Welcome to the Treehouse Community

The Treehouse Community is a meeting place for developers, designers, and programmers of all backgrounds and skill levels to get support. Collaborate here on code errors or bugs that you need feedback on, or asking for an extra set of eyes on your latest project. Join thousands of Treehouse students and alumni in the community today. (Note: Only Treehouse students can comment or ask questions, but non-students are welcome to browse our conversations.)

Looking to learn something new?

Treehouse offers a seven day free trial for new students. Get access to thousands of hours of content and a supportive community. Start your free trial today.

Python Object-Oriented Python Advanced Objects Double

Jake Williams
Jake Williams
2,673 Points

doubler.py challenge task 2

Not sure what I'm doing wrong.

doubler.py
class Double(int):
    def __new__(self):
        self = int.__new__:
        return int(self)

2 Answers

Chris Freeman
MOD
Chris Freeman
Treehouse Moderator 67,779 Points

Hey Jake Williams, your code is not far off.

Breaking it down, the class definition is correct.

class Double(int):

The first method line needs two corrections:

    def __new__(self):
  • the first parameter of a method automatically receives the class reference. In a class instance, this is a reference to the instance itself. The actual parameter name can be almost anything, but to help improve code readability, it is customary to use self. For a class method, such as those decorated with @classmethod or the dunder method __new__, the first parameter represents the defined class. Again, this parameter can be named almost anything, but differentiate from a class instance method, it is customary to use cls for class methods and __new__.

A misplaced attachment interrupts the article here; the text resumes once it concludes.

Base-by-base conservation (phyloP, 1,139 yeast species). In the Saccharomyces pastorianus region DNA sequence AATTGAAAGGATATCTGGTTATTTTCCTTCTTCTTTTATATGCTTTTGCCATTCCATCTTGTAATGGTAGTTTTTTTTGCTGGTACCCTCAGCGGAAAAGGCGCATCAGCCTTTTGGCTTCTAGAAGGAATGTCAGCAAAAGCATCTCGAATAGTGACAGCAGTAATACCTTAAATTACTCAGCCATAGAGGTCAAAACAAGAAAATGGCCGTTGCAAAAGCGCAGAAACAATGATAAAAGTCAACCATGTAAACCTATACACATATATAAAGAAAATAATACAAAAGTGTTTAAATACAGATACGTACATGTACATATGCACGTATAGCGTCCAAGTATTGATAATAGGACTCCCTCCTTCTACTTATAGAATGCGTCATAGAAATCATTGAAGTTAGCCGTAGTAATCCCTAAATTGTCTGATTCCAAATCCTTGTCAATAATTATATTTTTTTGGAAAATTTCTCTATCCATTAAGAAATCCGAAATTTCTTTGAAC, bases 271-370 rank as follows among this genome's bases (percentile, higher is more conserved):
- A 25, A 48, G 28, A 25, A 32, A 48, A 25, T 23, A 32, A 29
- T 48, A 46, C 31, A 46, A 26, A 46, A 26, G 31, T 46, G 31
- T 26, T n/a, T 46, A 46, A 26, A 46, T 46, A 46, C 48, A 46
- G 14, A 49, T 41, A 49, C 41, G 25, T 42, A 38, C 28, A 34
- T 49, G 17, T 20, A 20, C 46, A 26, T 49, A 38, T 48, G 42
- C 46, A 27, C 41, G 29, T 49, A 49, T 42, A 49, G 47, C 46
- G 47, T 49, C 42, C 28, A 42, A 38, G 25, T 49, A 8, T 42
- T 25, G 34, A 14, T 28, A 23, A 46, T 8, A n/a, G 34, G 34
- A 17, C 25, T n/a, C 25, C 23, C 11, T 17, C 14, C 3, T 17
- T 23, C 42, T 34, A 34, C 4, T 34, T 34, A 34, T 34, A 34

• Since, you don't know what other arguments and keyword arguments are going to be passed in, it is customary to include a catchall tuple for the positional arguments and a catchall dict for the keyword arguments. Again, these can be named almost anything, but it is customary to use *args and **kwargs
  • this makes the corrected line look like def __new__(cls, *args, **kwargs):

The second method line creates the new instance of the class, This needs to be broken down further:

        self = int.__new__:
  • Using self as the new instance name is perfect! Since using self is a customary reference for class instances
  • The proper way to call the __new__ method is to reference the inherent class, or super class. This is done using super() instead of explicitly naming the class. This has the desired benefit of only have to change the inherited class name in one place (the class definition line).
  • the arguments to __new__ should be the current class, which is captured by cls in the first method line. followed the any arguments also captured in the catch-all parameters *args and **wkargs.
  • putting this all together yields: self = super().__new__(cls, *args, **kwargs)

Finally, the third method line returns the result.

        return int(self)
  • Since the instance has be properly created in the second line , it can be simply returned: return self

While there are many solutions that happen to pass the challenge, they may incorrect in various way. Common errors include:

  • Explicitly name the inherited class, instead of using super()
  • forgetting to include a class placeholder cls. This accidentally works because the class reference gets absorbed into the *args. This is bad form.

A well written __new__ method would allow simply changing the inherited class to get a new result:

# defining Double as subclass of int
# class Double(int):

>> Double("123")
246

# redefining Double as subclass of str
# class Double(str):

>>> Double("abcde")
'abcdeabcde'

Post back if you have more questions. Good luck!!

Hi Jake!

Obviously, this passes task 1:

class Double(int):
    pass

And you must have gotten that far.

I had to research this myself and found this:

https://teamtreehouse.com/community/create-a-new-int-instance-from-new

The answer by Qasa Lee worked for me.

This passes task 2:

class Double(int):
    # Override __new__ passing in arguments and keywords
    def __new__(*args, **kwargs):
        # Creat new int instance and return it
        return int.__new__(*args, **kwargs)

Task 3 should be pretty straightforward.

(It's just as simple as it sounds.)

Just edit the last line to multiply the return value by 2 (hence doubling the int as the class name suggests).

Also, for best results, make sure all your indentation is in multiples of 4 spaces precisely (4/8/12/16/20/etc. and don't use tabs).

I hope that helps.

Stay safe and happy coding!

Chris Freeman
Chris Freeman
Treehouse Moderator 67,779 Points

This is incorrect. This solution does not utilize super(). This solution omits the class parameter. The research answer at link does not provide the correct solution. I've marked up that post accordingly.